Inclusive education is the inclusion of all students in the general education classroom regardless of ability or special needs. It is regarded as an ideal learning environment for all students, who learn that diversity and differences are a natural part of our world. Unfortunately, there are many schools and communities today that use a model of education that excludes and isolates children with special needs and/or learning challenges. Thus, inclusive education becomes asked about, advocated for, negotiated or worse yet, denied.
Get to Know Inclusion
Turning on the computer and googling the word, “inclusion”, will result in dozens of articles that explain inclusive education. Some very reliable information however, comes from sites such as the Inclusive Schools Network and Wrightslaw. In addition, you can find information about inclusion from this website, the local library, disability awareness groups and the US Department of Education. Not only will you find accurate information, but you will find many other resources that you can access. Knowing as much as you can about inclusion will help you dispel any myths your school might have and answer questions that arise.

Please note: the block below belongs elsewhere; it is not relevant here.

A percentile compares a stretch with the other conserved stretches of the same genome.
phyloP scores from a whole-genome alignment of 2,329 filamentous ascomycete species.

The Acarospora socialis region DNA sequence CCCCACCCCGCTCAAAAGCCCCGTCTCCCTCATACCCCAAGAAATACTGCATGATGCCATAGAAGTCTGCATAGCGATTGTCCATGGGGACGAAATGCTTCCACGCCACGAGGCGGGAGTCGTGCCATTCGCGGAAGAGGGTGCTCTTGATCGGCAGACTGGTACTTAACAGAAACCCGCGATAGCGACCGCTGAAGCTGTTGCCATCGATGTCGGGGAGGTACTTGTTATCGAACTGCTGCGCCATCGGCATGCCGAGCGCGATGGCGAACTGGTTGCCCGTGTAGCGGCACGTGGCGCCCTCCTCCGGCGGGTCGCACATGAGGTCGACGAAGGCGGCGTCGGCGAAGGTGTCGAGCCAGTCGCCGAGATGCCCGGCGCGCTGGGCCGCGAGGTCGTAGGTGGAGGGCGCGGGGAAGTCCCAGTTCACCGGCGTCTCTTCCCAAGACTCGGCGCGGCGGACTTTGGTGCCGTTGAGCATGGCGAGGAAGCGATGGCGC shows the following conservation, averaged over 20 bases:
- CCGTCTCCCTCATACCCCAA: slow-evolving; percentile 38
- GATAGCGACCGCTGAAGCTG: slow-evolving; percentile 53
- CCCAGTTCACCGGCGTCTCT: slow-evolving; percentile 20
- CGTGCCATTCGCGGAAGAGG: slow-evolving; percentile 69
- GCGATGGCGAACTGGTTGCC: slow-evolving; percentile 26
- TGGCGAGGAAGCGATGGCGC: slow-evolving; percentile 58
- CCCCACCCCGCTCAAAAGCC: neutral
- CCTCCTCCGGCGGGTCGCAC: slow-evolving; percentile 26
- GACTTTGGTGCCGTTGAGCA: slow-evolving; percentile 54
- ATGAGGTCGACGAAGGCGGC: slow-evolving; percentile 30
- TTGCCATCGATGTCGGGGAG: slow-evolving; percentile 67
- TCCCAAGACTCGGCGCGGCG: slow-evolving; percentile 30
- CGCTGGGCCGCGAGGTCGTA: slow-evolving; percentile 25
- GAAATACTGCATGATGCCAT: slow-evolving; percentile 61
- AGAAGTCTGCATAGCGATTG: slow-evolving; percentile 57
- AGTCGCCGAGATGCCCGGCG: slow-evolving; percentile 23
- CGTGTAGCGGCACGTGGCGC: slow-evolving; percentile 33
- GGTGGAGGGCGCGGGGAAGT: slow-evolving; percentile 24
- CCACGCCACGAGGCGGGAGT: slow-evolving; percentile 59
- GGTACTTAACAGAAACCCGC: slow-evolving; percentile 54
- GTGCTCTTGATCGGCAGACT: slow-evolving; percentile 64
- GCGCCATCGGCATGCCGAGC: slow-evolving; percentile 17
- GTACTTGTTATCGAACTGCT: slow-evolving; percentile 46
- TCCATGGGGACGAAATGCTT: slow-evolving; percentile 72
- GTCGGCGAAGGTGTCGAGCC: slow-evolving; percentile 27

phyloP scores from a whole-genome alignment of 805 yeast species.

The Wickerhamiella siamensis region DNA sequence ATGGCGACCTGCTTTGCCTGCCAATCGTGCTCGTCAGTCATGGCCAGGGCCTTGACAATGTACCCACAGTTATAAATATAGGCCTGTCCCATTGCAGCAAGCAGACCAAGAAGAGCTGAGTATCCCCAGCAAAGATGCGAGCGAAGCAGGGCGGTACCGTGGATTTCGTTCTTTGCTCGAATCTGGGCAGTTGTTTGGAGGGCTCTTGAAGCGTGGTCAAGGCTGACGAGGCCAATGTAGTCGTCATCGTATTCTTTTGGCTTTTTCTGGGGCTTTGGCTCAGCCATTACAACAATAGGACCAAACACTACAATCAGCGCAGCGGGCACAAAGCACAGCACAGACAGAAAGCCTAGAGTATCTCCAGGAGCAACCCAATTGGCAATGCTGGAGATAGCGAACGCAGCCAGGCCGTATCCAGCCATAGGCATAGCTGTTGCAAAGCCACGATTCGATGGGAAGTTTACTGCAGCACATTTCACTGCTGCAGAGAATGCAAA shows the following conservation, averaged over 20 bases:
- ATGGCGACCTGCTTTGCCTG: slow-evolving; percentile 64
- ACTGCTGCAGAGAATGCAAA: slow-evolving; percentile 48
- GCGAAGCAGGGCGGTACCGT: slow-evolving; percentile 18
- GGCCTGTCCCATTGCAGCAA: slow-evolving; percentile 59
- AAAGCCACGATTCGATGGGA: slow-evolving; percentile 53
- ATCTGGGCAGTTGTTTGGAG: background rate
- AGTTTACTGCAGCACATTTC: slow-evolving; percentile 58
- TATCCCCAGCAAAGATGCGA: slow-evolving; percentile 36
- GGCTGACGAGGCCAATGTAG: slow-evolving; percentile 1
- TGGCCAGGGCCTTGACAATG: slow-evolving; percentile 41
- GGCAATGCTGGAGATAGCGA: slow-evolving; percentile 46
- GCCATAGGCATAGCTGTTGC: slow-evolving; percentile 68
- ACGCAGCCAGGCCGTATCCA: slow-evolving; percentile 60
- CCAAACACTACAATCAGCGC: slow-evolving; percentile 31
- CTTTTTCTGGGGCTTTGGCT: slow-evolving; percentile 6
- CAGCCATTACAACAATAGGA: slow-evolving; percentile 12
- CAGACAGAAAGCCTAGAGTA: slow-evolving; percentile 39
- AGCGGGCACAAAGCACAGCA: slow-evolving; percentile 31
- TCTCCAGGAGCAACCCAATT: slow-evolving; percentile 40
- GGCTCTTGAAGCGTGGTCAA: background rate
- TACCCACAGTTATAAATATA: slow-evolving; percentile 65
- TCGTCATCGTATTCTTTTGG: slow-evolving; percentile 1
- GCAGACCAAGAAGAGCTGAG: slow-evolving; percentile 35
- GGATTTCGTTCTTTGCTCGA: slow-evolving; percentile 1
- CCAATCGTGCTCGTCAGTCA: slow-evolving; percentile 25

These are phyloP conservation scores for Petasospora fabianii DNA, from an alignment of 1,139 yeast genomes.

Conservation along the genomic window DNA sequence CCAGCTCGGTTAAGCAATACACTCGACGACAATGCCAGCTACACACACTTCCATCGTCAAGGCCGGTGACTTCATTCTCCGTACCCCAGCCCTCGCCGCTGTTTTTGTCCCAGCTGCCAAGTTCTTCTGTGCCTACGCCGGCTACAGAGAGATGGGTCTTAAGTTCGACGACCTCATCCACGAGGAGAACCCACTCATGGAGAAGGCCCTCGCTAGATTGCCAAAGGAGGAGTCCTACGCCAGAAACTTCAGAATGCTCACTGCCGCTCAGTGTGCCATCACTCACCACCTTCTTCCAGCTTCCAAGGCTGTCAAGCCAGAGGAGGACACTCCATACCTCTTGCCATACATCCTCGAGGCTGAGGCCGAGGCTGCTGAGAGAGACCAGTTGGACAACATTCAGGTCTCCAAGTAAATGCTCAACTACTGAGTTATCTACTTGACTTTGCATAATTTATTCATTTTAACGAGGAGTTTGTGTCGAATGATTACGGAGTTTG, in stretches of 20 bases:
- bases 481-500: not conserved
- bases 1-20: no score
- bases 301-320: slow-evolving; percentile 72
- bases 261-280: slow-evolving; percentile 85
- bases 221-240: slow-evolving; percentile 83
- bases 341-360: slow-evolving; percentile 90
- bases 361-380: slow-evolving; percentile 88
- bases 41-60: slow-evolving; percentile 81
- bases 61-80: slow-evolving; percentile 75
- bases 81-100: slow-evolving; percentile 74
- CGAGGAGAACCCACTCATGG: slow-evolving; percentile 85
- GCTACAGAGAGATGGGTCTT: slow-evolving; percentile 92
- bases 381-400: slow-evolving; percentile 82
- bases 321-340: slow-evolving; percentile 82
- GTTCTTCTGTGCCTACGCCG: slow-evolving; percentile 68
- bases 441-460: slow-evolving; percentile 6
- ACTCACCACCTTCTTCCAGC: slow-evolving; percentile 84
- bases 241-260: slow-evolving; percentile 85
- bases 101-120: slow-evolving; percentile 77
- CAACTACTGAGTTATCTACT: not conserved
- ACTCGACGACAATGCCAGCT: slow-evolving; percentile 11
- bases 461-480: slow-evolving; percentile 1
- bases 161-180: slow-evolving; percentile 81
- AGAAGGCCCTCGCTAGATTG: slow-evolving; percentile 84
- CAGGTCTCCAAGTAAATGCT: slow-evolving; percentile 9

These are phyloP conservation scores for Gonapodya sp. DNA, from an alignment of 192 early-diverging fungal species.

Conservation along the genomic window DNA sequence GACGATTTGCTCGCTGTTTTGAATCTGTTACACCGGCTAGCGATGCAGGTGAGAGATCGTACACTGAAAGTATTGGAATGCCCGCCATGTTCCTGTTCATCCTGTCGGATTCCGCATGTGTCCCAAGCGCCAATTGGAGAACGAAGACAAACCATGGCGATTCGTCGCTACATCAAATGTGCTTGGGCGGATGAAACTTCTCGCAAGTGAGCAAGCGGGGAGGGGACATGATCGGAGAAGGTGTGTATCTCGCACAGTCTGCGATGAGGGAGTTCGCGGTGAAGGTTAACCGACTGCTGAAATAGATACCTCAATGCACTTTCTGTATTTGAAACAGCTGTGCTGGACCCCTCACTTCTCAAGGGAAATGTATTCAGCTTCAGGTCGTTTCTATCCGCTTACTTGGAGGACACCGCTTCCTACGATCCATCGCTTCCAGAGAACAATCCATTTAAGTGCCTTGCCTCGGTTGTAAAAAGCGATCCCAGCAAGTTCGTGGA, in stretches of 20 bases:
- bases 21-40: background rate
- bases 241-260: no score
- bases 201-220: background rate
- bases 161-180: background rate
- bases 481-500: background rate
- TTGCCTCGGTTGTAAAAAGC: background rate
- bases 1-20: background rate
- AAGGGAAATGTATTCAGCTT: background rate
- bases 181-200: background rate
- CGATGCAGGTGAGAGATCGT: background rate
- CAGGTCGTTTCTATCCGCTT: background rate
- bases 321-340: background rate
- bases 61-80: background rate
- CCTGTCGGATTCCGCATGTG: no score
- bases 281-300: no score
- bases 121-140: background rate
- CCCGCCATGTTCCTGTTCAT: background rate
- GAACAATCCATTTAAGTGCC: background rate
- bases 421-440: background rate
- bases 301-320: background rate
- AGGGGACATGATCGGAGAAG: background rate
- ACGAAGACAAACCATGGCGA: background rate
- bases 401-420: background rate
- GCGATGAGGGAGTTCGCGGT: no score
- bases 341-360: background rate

Get to Know Supporters
Try to find other supporters of inclusion in your community. Perhaps there is another school that is already inclusive or there is a parent group that advocates for inclusion. They might already have the information you are looking for or hand-outs to give to administrators. A parent group can offer advice and tips for meeting with schools. Building a network of inclusion supporters is valuable and vital to your goals.
Get to Know the Teacher/Paraprofessional
Take the time to know your child’s teacher and/or paraprofessional. Both can offer insight and information about the school administration and resources available. Volunteering in the classroom is often a informal way of establishing positive, working relationships with those who work closest with your child.
Preparation and planning before you meet with your child’s school to discuss inclusion is an important job that shouldn’t be left undone. Just as you would prepare for an interview or study for a test, learning as much as you can about inclusion will help you be better equipped to discuss the rights and needs of your child. Write down key points and take your notes into the meeting with you. But, above all, remember that you know your child best and you want the best for your child.
Note - I originally wrote this blogpost for the site, Handicap This! Productions.